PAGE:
Vipassana: Ten Days Of Silence

“I believe in morality, which is doing right no matter what I am told… Not in religion, which is doing what I am told regardless about what is right.”


Meditation is not for me. At least that is what I found myself thinking at the end of day four as I fell asleep on my knees, exhausted and in physical pain, during the last hour of meditation. I had just spent the day sitting on a cushion supposedly concentrating on my breathing, but in reality, all I could think about was how much my hips, knees, and lower back hurt. And I still had six more days to go. Quitting wasn’t an option, I am too stubborn for that, but I certainly couldn’t figure out why everyone has always had something positive to say about vipassana, a ten-day silent Buddhist meditation course. Granted, the food was delicious, but still not quite worth getting up at four a.m. every morning to start a full day of fidgetless sitting (well, as fidgetless as I could manage at least).

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When You Give A Girl A Camera

“To me, photography is an art of observation. It’s about finding something interesting in an ordinary place… I’ve found it has little to do with the things you see and everything to do with the way you see them.”


Photography is not really about the photos I take, but rather the way I look at the world when I see it through my lens. I am forced to slow down and notice the mundane things around me, things that become beautiful when presented as a photo. I spent a few hours wandering around town on a perfectly cloudy day, and here is what I came up with.

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What Cyclist Discuss

“Once in a while it really hits people that they don’t have to experience the world in the way they have been told to.”


During my few weeks in Pokhara I was lucky enough to meet other cyclists, who, like me, are doing world tours. There were two couples (both Swiss) and a single Swiss man, all in their thirties, who have been on the road for varying amounts of time (one and a half to three years). The six of us hung out on multiple occasions, and even celebrated Christmas together. There seems to be an automatic bond between us cyclists as we are living the same lifestyle and can compare stories and anecdotes that “normal” people just wouldn’t understand. After the third or fourth evening together I realized that our conversations were quite different than those I have with other people, so I decided to share what an outing between cyclists looks like.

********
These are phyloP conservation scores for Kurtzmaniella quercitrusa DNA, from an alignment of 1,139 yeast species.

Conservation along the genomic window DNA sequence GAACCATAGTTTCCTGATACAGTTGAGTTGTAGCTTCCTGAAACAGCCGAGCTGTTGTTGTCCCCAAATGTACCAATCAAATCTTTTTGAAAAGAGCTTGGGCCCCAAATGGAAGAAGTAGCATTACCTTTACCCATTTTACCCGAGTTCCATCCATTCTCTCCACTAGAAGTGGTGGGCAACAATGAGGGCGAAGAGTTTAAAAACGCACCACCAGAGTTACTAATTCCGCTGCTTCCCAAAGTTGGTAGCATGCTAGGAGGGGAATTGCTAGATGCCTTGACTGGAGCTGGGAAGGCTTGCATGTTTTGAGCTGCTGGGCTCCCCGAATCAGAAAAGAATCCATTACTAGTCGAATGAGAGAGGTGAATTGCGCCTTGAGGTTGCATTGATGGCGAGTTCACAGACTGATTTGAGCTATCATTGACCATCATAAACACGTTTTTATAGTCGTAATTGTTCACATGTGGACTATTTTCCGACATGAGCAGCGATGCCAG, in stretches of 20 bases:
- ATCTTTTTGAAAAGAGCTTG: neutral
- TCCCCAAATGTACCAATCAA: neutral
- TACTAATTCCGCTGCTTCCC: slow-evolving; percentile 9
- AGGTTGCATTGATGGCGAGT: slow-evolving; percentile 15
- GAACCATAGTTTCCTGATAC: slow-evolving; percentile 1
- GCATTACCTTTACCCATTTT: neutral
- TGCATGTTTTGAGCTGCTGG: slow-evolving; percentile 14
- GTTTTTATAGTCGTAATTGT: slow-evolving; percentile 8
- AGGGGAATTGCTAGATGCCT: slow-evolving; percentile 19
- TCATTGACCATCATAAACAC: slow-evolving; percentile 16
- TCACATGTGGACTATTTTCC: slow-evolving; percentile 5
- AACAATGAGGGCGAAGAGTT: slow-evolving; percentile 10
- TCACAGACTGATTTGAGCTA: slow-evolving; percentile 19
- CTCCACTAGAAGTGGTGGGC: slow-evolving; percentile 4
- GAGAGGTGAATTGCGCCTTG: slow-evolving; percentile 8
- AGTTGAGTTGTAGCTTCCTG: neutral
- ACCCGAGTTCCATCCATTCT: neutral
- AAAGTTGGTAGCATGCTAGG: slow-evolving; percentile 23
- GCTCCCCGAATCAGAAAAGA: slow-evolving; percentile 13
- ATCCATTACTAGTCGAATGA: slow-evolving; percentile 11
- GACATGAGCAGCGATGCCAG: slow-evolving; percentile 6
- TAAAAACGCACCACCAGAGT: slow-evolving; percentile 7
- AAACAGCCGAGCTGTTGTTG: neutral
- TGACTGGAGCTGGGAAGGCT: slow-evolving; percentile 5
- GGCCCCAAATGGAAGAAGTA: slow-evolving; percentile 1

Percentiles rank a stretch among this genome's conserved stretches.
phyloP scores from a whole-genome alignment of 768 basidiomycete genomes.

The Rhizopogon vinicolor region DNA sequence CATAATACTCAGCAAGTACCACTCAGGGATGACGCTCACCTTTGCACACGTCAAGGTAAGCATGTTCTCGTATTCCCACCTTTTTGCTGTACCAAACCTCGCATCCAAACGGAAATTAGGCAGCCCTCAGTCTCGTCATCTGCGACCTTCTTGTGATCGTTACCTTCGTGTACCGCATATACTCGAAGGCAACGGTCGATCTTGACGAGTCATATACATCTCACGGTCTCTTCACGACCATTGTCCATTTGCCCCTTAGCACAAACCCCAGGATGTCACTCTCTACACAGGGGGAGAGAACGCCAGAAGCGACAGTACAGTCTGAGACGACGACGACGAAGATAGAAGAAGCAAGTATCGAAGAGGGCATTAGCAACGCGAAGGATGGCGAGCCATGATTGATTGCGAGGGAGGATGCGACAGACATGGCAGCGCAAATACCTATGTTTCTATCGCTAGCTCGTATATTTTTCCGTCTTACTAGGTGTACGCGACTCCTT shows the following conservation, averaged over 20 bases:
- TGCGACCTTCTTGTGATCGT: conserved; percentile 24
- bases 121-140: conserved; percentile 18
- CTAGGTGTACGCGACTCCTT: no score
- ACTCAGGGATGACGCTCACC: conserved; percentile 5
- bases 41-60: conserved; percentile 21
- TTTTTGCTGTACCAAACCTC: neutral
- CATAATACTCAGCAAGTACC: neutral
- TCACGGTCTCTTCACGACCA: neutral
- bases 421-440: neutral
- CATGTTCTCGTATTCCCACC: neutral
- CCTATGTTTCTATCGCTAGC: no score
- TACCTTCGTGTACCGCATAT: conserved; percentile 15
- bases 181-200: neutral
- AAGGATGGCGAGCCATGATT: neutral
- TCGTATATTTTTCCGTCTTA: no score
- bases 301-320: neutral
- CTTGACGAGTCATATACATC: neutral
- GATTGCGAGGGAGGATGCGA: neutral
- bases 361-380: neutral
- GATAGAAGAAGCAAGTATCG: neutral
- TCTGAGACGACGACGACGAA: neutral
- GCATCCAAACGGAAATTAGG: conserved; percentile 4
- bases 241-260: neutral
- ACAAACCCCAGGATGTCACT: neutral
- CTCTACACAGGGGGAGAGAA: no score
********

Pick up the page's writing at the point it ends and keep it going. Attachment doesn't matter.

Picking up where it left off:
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Cyclists Unite

“Life will just not wait for us to live it: We are in it, now, and now is the time to live.”


By far the best part about my week long vacation in Pokhara, a very touristy town in central Nepal, was the fact that I met other cyclists like myself. My favorite cyclists, who I quickly befriended and spent every day and evening with, are a Swiss couple in their thirties who have been on the road for a year and a half from Switzerland to here. They are now taking a two month break (in which time their families will come join them), before they set out again to a still unknown destination. Talking with them about different places they have cycled through, including some of their favorites, the Balkans, Turkey, and Iran, has made me change my route as well (though that is a whole other story for a post later on). Another part that I enjoyed, and probably needed, was to meet someone else who understood. They know what it is like to be living out of your tent, camping wherever there is flat ground. They too have done home stays thought their journey. And most importantly, they understood just how difficult India was. After my frustration with India, with the men, but also just with the constant attention, it was great to hear how they too experienced the same thing, and how it drove them insane as well. No matter how well I explain the feeling, no one else will understand these things unless they too have lived through it, which they have.

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